Acre = 43,560 square feet = 4480 yards = (660 X 66 feet).

Square mile = 640 acres.

1.Parallelogram (squares rectangular or rhomboidal) = the product of the length of one side X by perpendicular height.

2.Triangle = product of base X by one-half the perpendicular height.

3.Triangle - Area from 3 sides given. From the half sum of the three sides subtract each side separately; multiply the half sum and the three remainders together, and the square root of the product will be the area.

4.Trapezoid = the sum of the two parallel sides X by half the perpendicular height.

5.Circle = the square of the diameter X 0.7854, or square of the circumference X 0.07958.

6.Sector of a Circle = radius of the circle X by onehalf the arc of the sector.

7.Segment of a Circle. - Find the area of a sector of a circle having the same arc, and deduct the triangle formed between the two radii and the chord of the arc.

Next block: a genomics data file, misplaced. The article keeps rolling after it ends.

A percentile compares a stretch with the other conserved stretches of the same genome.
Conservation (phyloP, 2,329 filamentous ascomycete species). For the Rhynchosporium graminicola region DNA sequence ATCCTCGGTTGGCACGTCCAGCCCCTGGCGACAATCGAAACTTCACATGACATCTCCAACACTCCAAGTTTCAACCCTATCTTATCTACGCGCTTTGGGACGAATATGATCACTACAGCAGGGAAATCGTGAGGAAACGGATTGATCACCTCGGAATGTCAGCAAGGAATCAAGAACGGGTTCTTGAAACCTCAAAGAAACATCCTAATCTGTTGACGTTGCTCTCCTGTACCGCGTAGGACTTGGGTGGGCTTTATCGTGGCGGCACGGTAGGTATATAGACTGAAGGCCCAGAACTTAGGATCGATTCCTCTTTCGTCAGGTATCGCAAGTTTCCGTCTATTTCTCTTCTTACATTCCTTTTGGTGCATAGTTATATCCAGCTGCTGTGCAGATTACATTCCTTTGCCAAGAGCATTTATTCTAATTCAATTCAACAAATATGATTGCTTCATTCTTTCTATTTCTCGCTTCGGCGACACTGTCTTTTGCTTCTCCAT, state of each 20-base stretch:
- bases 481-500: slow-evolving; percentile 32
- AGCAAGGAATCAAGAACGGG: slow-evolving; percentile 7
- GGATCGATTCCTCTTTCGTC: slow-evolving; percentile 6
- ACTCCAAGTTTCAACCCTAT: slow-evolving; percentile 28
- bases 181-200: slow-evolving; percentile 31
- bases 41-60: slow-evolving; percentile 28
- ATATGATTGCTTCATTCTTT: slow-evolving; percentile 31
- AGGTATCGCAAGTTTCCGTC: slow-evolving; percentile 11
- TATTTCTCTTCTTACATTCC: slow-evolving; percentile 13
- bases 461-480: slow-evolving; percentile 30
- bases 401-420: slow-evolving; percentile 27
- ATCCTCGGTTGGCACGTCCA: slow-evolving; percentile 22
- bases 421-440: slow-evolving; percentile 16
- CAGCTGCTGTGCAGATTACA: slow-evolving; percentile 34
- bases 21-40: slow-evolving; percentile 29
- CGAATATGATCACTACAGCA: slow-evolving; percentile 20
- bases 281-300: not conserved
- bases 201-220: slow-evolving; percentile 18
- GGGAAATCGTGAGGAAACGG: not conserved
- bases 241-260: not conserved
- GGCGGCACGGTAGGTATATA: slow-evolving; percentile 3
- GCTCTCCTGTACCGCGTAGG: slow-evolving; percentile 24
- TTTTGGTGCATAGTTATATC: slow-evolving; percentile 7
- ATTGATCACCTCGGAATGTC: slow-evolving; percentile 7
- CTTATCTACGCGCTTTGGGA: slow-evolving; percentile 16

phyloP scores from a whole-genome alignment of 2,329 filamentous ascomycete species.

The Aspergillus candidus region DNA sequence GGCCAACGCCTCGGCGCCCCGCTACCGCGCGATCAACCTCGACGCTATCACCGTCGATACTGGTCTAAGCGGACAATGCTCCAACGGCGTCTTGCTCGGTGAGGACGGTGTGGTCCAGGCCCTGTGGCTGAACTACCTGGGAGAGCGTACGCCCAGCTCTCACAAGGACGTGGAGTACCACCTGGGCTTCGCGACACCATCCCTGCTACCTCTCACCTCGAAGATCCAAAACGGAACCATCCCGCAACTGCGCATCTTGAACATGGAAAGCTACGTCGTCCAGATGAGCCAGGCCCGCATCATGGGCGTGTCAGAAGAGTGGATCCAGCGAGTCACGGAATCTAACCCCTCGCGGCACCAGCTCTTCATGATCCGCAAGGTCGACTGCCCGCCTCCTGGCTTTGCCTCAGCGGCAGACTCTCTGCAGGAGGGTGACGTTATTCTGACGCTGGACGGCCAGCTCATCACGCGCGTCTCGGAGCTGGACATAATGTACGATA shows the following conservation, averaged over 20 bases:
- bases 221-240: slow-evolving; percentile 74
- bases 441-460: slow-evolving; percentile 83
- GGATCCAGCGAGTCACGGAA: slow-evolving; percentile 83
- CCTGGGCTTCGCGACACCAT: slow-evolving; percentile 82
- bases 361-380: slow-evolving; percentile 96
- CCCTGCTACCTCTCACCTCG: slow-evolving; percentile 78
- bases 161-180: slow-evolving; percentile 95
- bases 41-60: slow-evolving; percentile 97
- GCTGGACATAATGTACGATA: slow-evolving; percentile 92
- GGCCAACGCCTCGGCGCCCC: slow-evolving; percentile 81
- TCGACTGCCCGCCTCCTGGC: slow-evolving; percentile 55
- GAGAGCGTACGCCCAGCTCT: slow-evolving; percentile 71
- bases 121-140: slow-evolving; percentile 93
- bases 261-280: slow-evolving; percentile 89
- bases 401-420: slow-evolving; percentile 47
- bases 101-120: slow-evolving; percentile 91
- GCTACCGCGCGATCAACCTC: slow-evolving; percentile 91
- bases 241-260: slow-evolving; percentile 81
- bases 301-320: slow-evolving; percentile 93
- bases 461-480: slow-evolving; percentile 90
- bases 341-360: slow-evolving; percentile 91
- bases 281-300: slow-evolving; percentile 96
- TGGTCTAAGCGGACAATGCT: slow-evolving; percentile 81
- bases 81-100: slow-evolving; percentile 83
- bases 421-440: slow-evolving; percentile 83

Superficial Area of Solids.

8.Cube.

9.Parallelopipidon.

10.Prism.## } = {

Sum of area of sides and bases.

11.Cylinder = circumference of base X height + area of bases.

12.Cone.

13.Pyramid.## } = {

Circumference of bases X one-half slant height + area of base. Sphere = square of diameter X 3.1416.

French square metre, 1550.85 square inches = 10.7698 square feet.

SOLID MEASUREMENT.

Cubic Content. - Product of three Linear Dimensions (proportional to cube of similar sides).

Cubic foot = 1,728 cubic in. Cubic yard = 27 cubic ft. = 46,656 " Barrel = 4.8125 " = 8,316 " Bushel = 1.2438 " = 2,150 " Gallon (wine) = 231 "

Ton = 2240 lbs. avoirdupois.1 gallon of water weighs 58,328.8 grains troy = 10.126 lbs. troy.

Cylindrical inches X .0004546 = cubic feet. " feet X .02909 = " yards. Cubic inches X .00058 = " feet. " feet X .03704 = " yards. " feet X 7.48 = U. S. States gallon. " inches X .0004329 = " " Cylindrical feet X 5.874 = " " " inches X .0034 = " "

Contents of Casks.- Add into one sum 39 times the square of the bung diameter, 25 times the square of the head diameter, and 26 times the product of the two diameters; then multiply the sum by the length, and the product again by 24/2 for wine gallons.

General Rule for finding Cubic Content contained between two Parallel planes.

Let A and B be areas of ends of solids, and C the area of a section parallel to, and equidistant from the ends, and L the distance between the ends: